Some time in the middle of this winter that lasted forever, I started to notice people complaining about a sidewalk near my school that was often left icy and uncleared. The grumbling that would take place was sometimes quite extensive, and I admit to spending a day or two doing some internal grumbling myself. Then I decided to cross the street. It was a simple idea. Just because I had ALWAYS walked on that side of the street, didn’t make the other side a worse choice, nor was it inconvenient. It was just different.
Soon after I decided to cross the street I found I was less cross myself in the mornings, most of which were rushed and hurried, navigating snow and ice covered streets and looking for parking safe for my very low Sonata. One day I even found myself talking to one of the neighbors near the icy house. She volunteered to me that the elderly couple was not well, and while neighbors did their best to keep up, it wasn’t always possible. Made sense. My grandparents are in their mid 90s and live in their own home. They have kind neighbors who often clear their walkway before family can reach their home. But, what if they didn’t. And what if we didn’t live close? It’s easy to judge. I’m guilty too. But I’m working on a simple move, we’ve come to call – “Flip it!”
We talk “Flip it!” when it’s something that can be fixed. When it’s a negative thought that can be changed.
I’m not suggesting the world go all “Ms. Mary Sunshine” all the time. As a matter of fact the person who always flippantly replies,”Could be worse,” to EVERY situation, often drives me mad. Sometimes things just stink. Sometimes they are even worse. But, for most of us, for the day to day stuff, if we just grab a different perspective, things change quickly and significantly.
I think all this came to mind tonight as I sit, preparing to return to work after Spring Vacation.
This was not a fabulous vacation, but yet nothing awful happened. We cleaned lots of things. We saw a few doctors. I made some phone calls. We got through some necessary spring shopping for my girl who managed to outgrow her entire wardrobe again. Yet, I have this feeling in my stomach, this queasy Sunday night anxiety, that reminds me no matter how much I like my job, I’d rather be home with my girl. Even in this “preteen” phase of our lives, she makes pretty good company.
So, as I started to get down, I was reminded of a dear friend, buried under more than her share of worries, who called to tell me she was being laid off. By no fault of her own, I might add, and I was jolted by the reality that the job market isn’t as good as those of us in pretty secure jobs like to think. It made me think that going to work tomorrow, in a building where I am comfortable, with staff and students that are generally nice to be around, and where I will get paid via direct deposit on the 1st and the 16th is a privilege. The alarm will hurt a little. But I will, “flip it.”
Shopping wasn’t easy. There are shoe challenges for this beautiful girl whose feet are each growing at their own pace. But, we found what we needed, even when I had to buy two pairs and toss one of each a few times. There is a dress for Arista, and a dress for the swim dinner, and one for her grandfather’s 80th birthday. There is a beautiful young lady. So while the shopping pricey, that job security was a comfort. When shopping for shoes was terribly frustrating, like a kid in a candy store who can’t eat anything she wants, we remained grateful. In the most basic forms of gratitude, she has her mobility, she has immense upper body strength to compensate for a weak knee. We have the means to keep her dressed as she needs. Can’t always have what you want – but, rather what you need. “Flip it.”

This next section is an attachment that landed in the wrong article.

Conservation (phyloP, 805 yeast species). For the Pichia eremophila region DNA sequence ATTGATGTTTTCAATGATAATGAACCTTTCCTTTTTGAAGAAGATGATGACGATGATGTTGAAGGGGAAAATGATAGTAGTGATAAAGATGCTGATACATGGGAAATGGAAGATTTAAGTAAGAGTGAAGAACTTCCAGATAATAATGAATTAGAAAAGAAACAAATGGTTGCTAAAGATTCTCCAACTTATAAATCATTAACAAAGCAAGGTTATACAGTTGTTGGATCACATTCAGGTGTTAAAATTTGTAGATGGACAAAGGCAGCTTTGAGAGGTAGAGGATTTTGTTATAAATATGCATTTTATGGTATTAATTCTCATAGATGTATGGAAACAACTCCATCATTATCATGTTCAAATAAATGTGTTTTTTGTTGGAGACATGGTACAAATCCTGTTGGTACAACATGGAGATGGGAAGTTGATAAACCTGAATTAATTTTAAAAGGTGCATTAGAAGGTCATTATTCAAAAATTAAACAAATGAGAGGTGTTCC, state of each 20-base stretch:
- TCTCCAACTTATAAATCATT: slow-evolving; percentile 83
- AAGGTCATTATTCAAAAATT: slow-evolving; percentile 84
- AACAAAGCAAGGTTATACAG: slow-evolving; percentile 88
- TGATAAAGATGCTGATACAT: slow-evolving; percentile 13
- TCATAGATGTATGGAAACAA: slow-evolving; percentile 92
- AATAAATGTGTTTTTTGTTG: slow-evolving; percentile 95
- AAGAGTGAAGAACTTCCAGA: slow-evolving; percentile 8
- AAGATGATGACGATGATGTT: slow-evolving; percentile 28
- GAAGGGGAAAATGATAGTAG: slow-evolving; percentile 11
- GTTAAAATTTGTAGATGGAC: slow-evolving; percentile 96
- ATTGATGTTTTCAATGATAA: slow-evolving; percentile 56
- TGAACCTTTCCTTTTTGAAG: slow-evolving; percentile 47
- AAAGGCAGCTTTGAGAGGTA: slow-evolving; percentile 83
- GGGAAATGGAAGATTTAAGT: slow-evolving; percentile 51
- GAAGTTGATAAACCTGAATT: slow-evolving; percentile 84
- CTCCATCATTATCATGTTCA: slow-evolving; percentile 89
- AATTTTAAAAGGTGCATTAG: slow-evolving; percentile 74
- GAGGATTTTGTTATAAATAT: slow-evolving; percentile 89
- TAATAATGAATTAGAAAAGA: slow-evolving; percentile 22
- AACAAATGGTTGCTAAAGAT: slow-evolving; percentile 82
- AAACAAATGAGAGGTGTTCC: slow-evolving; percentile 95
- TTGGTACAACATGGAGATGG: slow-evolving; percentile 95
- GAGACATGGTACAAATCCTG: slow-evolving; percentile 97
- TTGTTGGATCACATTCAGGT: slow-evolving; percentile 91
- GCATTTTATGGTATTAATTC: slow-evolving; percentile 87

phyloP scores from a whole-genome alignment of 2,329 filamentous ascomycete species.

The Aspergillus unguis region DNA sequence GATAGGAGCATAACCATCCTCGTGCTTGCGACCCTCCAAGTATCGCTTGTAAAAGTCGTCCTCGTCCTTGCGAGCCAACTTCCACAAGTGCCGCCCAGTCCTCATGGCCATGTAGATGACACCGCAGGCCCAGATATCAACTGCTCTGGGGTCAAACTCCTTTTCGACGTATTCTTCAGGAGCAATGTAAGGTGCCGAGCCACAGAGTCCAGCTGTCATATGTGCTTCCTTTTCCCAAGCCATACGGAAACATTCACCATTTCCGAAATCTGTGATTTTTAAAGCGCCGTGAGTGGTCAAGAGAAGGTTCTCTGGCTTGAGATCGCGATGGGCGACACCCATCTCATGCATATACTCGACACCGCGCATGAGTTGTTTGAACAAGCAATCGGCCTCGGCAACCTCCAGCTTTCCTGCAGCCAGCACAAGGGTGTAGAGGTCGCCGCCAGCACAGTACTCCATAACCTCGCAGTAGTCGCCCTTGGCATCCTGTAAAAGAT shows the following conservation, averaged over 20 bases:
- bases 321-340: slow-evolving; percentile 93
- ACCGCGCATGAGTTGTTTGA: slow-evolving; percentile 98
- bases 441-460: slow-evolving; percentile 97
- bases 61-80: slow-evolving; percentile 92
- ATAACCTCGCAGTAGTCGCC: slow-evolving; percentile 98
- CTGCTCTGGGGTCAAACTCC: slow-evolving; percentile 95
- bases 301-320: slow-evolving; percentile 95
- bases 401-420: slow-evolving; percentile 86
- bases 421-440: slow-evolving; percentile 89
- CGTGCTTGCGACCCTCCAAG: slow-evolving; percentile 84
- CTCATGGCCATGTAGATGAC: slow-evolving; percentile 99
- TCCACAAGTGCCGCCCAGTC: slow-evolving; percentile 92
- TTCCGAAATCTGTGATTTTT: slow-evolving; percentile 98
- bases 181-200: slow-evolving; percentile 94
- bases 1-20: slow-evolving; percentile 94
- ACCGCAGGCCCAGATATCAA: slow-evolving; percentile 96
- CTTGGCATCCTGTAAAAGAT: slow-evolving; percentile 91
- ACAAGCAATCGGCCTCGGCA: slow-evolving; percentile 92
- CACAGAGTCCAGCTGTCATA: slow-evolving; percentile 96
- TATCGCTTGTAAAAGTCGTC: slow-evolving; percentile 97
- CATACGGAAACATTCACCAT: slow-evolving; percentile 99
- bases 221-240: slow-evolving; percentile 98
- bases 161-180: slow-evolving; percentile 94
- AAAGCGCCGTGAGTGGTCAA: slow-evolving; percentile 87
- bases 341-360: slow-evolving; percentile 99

We didn’t make church as a family of three today. Meghan didn’t leave her bed till after 1, even with the blinds wide open and the bright sunny day on her face. The fatigue was too much. The thyroid hormones still unbalanced. The exhaustion from just being “normal” is too intense sometimes. But I got there. To celebrate our pastor. To worship in a room full of kind souls. To watch a baptism, and to pray. I was alone, but yet I was reminded that I am never alone. “Flip it.”
On April 20th we will make an unscheduled stop to the dermatologist. There is a suspicious mark on Meghan’s side. While no one is panicked, living with Cowden’s Syndrome, and our obscenely high cancer risks, make everything all the more unsettling. We will get it checked, and hopefully it will become quickly a memory. But, we won’t wait. Cowden’s Syndrome is a burden. There is never a break from screenings and testing, and checking. But, we get to strike first. And no matter how overwhelming this battle becomes some days, I am always close in heart with my loved ones who have battled cancer, and those who are battling it now. Our screening and preventative medicine while cumbersome is a gift. “Flip it.”
My heart and my head are full all the time. Sometimes I can keep it in check, and other times I need to remind even myself to find way to “Flip it.”
In every house, on every street, in every city, in every state, in every country in the world, EVERYONE HAS SOMETHING. It is our awareness of others, our ability to see things from another perspective, to know when to make others laugh, and when to hold their hand, to know we are not alone in our struggles. That is how we define where our life will go, and the mark we will leave on the world.